A recent Atlantic article by David Dobbs on the “Science of Success,” offers a wealth of insights on parenting kids with highly sensitive genes—or at least genes that put them at risk for depression, ADHD and the like.  While rough and tumble kids might be likened to dandelions, which can grow in any old crack in the sidewalk, kids with potentially problematic genetic proclivities are compared to orchids—delicate beings that need the special care of a greenhouse in order to thrive.  The bad news is that if we mess up, or fail to engage and attune with these “orchid children,” they can have serious problems with school, life and mental health, however if we get it right, these kids can be truly exceptional—even more gifted than kids with what we would have thought were “better” genes.  For the article see:

As sometimes happens with science, men come running out of the lab shouting “Eureka!” about things practically every experienced mom could have already told you—only she’s been too busy taking care of the kids to spend thirty years watching monkey moms raise (and sometimes fail) their children.  Just as the world was actually round even before it was a science newsflash, folk wisdom has long known that orchid kids are potential superstars if they get the right parenting.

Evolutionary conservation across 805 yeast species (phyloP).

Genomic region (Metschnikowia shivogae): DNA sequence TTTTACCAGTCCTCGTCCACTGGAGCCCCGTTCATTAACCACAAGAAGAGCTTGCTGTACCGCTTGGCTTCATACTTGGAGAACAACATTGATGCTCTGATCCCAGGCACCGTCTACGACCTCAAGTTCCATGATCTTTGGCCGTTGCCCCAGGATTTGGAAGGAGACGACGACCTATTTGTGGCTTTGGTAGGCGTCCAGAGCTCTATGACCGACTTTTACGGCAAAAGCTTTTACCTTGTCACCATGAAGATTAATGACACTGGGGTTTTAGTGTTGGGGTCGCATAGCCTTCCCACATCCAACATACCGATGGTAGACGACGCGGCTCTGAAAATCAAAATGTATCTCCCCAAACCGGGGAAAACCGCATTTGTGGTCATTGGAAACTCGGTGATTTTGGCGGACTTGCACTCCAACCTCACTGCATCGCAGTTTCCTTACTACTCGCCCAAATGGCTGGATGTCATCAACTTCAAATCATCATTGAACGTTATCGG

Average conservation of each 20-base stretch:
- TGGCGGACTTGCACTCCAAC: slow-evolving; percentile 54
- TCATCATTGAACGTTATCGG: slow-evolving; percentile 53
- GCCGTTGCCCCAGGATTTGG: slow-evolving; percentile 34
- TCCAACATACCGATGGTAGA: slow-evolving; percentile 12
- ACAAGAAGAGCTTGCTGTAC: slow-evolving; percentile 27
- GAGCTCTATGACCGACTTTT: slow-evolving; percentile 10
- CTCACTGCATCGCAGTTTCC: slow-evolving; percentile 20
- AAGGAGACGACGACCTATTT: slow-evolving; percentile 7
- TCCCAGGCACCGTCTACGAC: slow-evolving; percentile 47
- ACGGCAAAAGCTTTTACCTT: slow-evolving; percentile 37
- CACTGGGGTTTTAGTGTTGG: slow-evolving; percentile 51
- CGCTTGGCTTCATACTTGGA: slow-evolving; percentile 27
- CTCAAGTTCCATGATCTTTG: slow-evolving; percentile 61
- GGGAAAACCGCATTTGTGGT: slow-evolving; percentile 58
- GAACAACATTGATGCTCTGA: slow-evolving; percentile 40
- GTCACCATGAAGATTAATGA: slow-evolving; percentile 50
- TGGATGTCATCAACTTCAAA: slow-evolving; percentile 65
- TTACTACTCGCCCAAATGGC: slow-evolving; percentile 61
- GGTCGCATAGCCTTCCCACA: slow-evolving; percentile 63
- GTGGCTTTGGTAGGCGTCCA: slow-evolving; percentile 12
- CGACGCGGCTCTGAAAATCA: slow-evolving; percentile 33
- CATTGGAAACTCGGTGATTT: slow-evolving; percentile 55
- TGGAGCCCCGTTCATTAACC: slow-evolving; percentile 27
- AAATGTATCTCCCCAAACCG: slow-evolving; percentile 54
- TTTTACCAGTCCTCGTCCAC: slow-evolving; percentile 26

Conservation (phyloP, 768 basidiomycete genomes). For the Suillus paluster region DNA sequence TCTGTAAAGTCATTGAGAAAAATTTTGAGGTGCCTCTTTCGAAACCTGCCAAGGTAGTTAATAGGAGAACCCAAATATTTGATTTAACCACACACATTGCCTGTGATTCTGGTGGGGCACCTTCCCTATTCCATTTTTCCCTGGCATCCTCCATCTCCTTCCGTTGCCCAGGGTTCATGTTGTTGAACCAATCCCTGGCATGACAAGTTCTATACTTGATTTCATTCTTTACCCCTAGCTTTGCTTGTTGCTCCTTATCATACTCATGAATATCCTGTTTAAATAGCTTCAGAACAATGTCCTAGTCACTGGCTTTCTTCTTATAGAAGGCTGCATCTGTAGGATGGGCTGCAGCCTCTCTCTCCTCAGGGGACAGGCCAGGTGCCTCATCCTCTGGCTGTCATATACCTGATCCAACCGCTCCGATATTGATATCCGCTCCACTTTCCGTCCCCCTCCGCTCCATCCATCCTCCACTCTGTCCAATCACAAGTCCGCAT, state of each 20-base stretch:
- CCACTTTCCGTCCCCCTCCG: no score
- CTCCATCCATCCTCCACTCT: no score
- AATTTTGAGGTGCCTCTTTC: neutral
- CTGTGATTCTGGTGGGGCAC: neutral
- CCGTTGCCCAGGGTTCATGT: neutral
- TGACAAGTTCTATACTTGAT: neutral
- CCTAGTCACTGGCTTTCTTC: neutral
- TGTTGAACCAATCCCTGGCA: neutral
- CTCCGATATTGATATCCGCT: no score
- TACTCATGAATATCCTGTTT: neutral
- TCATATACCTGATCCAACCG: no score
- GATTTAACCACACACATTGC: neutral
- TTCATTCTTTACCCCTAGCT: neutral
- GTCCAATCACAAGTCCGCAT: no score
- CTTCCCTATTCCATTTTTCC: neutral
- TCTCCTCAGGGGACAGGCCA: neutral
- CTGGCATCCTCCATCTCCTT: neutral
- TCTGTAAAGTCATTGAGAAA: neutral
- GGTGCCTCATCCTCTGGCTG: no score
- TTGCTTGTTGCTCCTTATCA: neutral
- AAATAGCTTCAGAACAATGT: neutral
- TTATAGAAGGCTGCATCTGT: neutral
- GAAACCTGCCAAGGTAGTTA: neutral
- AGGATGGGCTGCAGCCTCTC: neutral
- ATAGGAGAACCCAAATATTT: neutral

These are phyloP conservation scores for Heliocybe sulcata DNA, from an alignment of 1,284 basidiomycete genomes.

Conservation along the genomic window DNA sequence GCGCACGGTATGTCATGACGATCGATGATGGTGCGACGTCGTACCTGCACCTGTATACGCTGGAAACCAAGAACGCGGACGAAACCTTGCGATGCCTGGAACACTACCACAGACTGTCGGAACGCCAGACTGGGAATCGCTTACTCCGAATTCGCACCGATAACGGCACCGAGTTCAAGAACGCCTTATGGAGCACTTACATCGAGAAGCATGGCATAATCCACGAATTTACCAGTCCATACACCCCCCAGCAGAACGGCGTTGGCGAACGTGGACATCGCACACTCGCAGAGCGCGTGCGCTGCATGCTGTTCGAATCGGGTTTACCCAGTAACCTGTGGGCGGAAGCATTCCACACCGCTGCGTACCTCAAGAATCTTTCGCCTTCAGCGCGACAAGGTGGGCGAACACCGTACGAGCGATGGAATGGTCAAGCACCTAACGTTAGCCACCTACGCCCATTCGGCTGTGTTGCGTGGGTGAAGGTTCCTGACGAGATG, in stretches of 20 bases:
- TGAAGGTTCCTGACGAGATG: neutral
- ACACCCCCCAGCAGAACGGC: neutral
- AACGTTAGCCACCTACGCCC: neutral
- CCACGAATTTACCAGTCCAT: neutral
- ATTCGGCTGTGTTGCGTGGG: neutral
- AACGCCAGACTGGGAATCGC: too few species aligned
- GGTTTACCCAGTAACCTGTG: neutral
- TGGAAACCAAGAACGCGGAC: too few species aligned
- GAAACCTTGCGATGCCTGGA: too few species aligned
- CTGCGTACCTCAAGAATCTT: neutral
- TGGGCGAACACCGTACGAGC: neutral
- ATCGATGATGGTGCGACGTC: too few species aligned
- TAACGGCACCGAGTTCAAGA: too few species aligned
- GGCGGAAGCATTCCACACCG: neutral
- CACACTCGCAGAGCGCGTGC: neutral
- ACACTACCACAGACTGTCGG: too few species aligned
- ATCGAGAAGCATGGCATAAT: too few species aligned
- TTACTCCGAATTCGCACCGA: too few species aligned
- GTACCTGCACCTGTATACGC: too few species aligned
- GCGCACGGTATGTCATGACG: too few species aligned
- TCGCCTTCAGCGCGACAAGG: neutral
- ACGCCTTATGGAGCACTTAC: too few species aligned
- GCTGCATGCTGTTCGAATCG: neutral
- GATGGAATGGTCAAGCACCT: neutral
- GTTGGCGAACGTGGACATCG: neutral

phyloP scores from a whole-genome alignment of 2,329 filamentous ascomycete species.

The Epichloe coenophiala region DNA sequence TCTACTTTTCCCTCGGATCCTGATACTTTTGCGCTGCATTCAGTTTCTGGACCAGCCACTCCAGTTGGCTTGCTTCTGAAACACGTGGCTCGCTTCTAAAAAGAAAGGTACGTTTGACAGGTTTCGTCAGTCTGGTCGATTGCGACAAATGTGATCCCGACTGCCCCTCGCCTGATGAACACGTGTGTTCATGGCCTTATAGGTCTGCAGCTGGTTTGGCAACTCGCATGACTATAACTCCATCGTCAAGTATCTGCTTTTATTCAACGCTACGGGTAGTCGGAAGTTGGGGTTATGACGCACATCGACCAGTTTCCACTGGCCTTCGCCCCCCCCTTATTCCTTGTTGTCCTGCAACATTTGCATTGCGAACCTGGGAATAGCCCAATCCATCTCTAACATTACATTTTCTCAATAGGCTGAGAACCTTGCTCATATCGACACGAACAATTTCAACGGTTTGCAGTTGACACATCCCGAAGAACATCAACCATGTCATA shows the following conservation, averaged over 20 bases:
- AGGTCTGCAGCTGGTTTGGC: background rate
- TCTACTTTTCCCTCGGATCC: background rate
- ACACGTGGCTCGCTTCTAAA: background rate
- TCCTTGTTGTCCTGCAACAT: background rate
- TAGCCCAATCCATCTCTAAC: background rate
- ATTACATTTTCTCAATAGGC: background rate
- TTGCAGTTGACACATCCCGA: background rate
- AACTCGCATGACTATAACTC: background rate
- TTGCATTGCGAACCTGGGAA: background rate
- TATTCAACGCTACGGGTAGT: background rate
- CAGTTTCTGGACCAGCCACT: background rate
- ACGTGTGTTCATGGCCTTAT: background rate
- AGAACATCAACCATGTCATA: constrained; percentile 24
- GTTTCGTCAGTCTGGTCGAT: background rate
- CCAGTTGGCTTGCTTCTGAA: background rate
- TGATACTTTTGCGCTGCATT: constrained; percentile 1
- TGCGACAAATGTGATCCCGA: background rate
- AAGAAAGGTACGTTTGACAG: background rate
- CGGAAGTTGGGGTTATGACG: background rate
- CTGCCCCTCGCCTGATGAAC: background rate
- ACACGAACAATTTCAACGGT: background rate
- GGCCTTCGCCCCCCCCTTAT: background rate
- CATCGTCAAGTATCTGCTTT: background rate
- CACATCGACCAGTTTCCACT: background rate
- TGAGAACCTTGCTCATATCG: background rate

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As parents we need to do windows

October 1, 2009

paris windowIf we don’t learn better, we humans tend to be ego-centric (i.e. believing that others think, feel and experience the world the way we do).  A great example of this is getting someone the perfect present… only to be crushed to see that they don’t appreciate it, don’t see why it’s so great.

If we think about our children as having sensory windows, we can ask ourselves, “which windows are most open to receiving the world?”  If you consider a particular child, and then ask yourself if they take things in better through their ears of their eyes, you already gain a clue in how to best teach them.  Some kids need to touch things and have a hands-on sort of learning, while others are more cerebral—hanging back, watching, thinking things through before they jump in and experience them.

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August 19, 2009

Dad and sonsWhen I was three or four-years-old I remember my parents pulling up to a stoplight and a man with a bad limp crossing in front of the car.  I became very concerned and asked what was wrong with that person.  My parents told me that he was crippled, and when, in answer to my questions they told me honestly that he would not get better I felt overcome with sadness and began to cry.

And I remember my parents’ discomfort at my tears, and that odd feeling that I could not understand as a child where they were both laughing and empathic.  I thought that they were laughing at the lame man’s plight, and it made me feel lonely and misunderstood.  Looking back, there were also hints of contempt from my dad whenever I showed sensitivity—not, I realize now, because my father was a lug, but because he too was sensitive and had already learned that sensitivity did not go over very well in a man’s world.